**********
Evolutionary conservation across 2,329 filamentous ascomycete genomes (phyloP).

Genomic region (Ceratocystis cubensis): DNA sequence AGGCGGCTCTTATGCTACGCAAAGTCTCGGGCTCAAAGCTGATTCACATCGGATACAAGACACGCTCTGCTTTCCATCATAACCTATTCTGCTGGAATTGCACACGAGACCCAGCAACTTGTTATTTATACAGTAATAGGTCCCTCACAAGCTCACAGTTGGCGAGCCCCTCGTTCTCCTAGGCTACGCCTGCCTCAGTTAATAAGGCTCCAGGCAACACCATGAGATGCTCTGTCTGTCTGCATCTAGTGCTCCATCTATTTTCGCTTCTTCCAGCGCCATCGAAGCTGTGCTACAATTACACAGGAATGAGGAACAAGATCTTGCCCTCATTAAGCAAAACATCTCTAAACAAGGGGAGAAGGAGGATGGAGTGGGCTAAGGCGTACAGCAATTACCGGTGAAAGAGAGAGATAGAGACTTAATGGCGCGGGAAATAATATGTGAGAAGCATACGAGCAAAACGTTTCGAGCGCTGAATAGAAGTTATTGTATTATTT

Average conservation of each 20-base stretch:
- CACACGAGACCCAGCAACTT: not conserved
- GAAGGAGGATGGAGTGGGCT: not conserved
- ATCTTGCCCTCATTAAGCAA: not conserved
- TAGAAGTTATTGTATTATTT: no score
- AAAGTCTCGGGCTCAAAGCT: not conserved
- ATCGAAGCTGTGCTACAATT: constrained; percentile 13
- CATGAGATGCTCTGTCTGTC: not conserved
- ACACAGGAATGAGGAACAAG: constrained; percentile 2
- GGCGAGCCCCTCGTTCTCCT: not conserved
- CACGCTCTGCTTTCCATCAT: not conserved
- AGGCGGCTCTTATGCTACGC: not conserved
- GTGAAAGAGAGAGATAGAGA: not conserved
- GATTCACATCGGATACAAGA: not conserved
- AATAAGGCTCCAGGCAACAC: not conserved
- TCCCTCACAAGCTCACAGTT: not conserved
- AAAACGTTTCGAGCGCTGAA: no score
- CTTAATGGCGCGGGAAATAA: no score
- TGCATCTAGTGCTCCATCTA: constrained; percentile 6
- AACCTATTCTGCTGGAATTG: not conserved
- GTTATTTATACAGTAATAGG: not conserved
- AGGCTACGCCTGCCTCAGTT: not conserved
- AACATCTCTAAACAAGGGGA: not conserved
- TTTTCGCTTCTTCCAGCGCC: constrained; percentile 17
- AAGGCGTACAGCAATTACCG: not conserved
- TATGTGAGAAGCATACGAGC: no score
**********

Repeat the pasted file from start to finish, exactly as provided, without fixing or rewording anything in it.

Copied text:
Evolutionary conservation across 2,329 filamentous ascomycete genomes (phyloP).

Genomic region (Ceratocystis cubensis): DNA sequence AGGCGGCTCTTATGCTACGCAAAGTCTCGGGCTCAAAGCTGATTCACATCGGATACAAGACACGCTCTGCTTTCCATCATAACCTATTCTGCTGGAATTGCACACGAGACCCAGCAACTTGTTATTTATACAGTAATAGGTCCCTCACAAGCTCACAGTTGGCGAGCCCCTCGTTCTCCTAGGCTACGCCTGCCTCAGTTAATAAGGCTCCAGGCAACACCATGAGATGCTCTGTCTGTCTGCATCTAGTGCTCCATCTATTTTCGCTTCTTCCAGCGCCATCGAAGCTGTGCTACAATTACACAGGAATGAGGAACAAGATCTTGCCCTCATTAAGCAAAACATCTCTAAACAAGGGGAGAAGGAGGATGGAGTGGGCTAAGGCGTACAGCAATTACCGGTGAAAGAGAGAGATAGAGACTTAATGGCGCGGGAAATAATATGTGAGAAGCATACGAGCAAAACGTTTCGAGCGCTGAATAGAAGTTATTGTATTATTT

Average conservation of each 20-base stretch:
- CACACGAGACCCAGCAACTT: not conserved
- GAAGGAGGATGGAGTGGGCT: not conserved
- ATCTTGCCCTCATTAAGCAA: not conserved
- TAGAAGTTATTGTATTATTT: no score
- AAAGTCTCGGGCTCAAAGCT: not conserved
- ATCGAAGCTGTGCTACAATT: constrained; percentile 13
- CATGAGATGCTCTGTCTGTC: not conserved
- ACACAGGAATGAGGAACAAG: constrained; percentile 2
- GGCGAGCCCCTCGTTCTCCT: not conserved
- CACGCTCTGCTTTCCATCAT: not conserved
- AGGCGGCTCTTATGCTACGC: not conserved
- GTGAAAGAGAGAGATAGAGA: not conserved
- GATTCACATCGGATACAAGA: not conserved
- AATAAGGCTCCAGGCAACAC: not conserved
- TCCCTCACAAGCTCACAGTT: not conserved
- AAAACGTTTCGAGCGCTGAA: no score
- CTTAATGGCGCGGGAAATAA: no score
- TGCATCTAGTGCTCCATCTA: constrained; percentile 6
- AACCTATTCTGCTGGAATTG: not conserved
- GTTATTTATACAGTAATAGG: not conserved
- AGGCTACGCCTGCCTCAGTT: not conserved
- AACATCTCTAAACAAGGGGA: not conserved
- TTTTCGCTTCTTCCAGCGCC: constrained; percentile 17
- AAGGCGTACAGCAATTACCG: not conserved
- TATGTGAGAAGCATACGAGC: no score